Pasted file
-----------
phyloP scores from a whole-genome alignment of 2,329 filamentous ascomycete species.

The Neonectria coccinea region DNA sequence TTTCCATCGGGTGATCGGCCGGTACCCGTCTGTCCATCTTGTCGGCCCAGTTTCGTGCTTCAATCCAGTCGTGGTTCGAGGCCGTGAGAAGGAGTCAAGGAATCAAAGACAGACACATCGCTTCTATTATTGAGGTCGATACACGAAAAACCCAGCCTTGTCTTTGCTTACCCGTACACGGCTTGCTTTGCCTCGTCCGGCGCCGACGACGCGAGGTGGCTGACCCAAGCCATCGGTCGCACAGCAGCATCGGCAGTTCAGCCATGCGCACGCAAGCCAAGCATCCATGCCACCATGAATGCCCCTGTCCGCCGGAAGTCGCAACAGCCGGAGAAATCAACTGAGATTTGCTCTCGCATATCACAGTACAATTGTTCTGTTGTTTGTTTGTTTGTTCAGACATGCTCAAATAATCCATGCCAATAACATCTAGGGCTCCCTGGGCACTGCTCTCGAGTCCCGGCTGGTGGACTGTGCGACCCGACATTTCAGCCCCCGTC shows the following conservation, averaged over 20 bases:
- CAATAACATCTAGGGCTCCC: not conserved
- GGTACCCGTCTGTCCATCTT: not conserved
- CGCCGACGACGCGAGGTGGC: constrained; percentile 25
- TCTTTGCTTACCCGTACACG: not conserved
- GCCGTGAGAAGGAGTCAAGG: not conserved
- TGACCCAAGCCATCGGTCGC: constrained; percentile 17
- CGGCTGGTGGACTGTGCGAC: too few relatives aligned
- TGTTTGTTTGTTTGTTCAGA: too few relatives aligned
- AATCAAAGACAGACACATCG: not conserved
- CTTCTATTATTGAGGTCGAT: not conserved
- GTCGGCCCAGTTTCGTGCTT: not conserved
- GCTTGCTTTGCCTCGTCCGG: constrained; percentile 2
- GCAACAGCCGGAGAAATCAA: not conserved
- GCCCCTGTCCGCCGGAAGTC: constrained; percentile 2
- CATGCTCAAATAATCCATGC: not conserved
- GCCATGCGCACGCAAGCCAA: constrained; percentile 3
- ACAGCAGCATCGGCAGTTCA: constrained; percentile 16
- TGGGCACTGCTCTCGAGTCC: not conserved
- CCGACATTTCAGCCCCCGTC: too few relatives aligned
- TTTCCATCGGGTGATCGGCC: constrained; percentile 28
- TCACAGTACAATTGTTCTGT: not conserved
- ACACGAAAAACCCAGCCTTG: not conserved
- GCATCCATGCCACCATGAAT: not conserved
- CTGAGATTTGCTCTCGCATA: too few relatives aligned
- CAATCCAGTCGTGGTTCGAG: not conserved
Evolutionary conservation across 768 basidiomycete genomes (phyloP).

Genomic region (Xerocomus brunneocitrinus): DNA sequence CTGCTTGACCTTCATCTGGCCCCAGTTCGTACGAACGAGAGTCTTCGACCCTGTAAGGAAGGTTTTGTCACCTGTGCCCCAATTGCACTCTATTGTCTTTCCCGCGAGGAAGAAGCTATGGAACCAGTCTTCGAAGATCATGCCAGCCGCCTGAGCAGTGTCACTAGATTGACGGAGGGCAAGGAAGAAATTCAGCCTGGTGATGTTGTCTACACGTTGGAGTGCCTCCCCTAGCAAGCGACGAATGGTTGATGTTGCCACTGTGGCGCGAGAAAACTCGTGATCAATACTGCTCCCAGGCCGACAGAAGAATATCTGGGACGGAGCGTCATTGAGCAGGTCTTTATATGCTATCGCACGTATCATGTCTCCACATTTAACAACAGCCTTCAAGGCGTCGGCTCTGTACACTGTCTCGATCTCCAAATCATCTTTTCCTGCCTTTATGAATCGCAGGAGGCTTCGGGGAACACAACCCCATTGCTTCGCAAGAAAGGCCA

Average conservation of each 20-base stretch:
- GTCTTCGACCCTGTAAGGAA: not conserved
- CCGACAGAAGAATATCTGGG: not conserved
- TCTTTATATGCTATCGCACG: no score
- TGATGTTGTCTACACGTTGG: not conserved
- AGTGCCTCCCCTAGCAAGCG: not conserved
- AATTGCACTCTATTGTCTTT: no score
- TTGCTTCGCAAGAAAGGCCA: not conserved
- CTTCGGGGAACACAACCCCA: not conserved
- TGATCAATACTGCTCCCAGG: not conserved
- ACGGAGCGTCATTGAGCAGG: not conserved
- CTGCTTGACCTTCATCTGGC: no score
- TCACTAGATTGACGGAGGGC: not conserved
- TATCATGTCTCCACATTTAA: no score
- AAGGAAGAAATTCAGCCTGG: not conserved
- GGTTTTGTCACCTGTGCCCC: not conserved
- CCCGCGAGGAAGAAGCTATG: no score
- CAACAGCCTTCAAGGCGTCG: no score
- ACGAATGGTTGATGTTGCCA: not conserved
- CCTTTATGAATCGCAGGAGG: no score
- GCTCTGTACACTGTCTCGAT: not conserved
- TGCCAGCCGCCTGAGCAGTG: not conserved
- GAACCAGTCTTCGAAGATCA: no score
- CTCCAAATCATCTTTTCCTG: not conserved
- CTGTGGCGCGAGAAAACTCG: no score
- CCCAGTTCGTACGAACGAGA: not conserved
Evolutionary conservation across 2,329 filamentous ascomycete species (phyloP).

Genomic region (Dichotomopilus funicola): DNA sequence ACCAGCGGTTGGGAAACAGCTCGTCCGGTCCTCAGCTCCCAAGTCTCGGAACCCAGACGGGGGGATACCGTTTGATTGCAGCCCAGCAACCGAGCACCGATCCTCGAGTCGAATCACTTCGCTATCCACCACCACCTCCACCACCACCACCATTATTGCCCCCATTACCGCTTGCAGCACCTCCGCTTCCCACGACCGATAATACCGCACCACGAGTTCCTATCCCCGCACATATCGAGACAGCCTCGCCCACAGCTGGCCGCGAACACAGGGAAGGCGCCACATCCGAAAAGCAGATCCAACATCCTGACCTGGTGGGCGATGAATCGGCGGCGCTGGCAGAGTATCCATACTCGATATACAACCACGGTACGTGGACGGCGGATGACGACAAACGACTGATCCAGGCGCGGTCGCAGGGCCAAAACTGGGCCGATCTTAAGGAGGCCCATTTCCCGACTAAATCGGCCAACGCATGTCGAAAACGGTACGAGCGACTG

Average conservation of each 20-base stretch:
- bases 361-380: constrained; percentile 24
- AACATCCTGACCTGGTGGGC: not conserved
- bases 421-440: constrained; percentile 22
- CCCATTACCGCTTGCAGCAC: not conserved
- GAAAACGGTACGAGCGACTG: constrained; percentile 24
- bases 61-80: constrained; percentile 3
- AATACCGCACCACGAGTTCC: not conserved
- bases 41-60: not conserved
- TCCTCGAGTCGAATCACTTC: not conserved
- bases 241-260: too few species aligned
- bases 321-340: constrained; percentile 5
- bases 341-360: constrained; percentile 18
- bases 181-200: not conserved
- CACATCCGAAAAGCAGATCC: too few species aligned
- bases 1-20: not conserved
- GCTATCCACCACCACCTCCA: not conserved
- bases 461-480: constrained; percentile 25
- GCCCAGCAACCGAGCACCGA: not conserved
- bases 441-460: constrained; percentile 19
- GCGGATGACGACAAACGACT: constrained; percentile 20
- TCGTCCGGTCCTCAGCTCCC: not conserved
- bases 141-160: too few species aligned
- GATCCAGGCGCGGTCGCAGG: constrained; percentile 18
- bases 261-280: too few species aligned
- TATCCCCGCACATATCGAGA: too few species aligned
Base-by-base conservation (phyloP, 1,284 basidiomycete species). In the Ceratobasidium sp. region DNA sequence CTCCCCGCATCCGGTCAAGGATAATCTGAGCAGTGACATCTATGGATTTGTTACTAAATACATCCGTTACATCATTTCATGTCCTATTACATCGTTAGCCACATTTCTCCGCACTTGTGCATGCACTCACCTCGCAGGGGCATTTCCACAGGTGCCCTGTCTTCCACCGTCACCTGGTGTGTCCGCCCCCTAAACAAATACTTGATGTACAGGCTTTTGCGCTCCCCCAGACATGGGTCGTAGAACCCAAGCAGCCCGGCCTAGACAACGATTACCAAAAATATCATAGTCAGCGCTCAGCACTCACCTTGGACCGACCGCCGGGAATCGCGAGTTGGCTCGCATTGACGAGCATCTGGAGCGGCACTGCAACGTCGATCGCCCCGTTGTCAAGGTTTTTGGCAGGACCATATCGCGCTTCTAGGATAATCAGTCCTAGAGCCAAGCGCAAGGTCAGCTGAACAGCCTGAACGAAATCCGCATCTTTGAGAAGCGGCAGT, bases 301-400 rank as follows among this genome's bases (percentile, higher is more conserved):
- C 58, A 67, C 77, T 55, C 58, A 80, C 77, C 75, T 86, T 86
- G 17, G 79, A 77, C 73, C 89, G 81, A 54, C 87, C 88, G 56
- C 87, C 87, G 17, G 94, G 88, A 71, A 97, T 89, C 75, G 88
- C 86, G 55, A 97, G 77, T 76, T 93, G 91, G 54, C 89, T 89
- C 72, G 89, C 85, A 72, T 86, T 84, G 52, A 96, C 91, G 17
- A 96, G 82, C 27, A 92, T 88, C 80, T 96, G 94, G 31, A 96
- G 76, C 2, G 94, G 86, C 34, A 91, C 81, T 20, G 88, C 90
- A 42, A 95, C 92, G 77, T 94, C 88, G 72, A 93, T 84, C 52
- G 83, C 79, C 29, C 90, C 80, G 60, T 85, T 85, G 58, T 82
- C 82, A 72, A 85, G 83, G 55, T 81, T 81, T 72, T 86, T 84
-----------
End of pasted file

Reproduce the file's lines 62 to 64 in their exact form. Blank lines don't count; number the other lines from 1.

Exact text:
- CCCATTACCGCTTGCAGCAC: not conserved
- GAAAACGGTACGAGCGACTG: constrained; percentile 24
- bases 61-80: constrained; percentile 3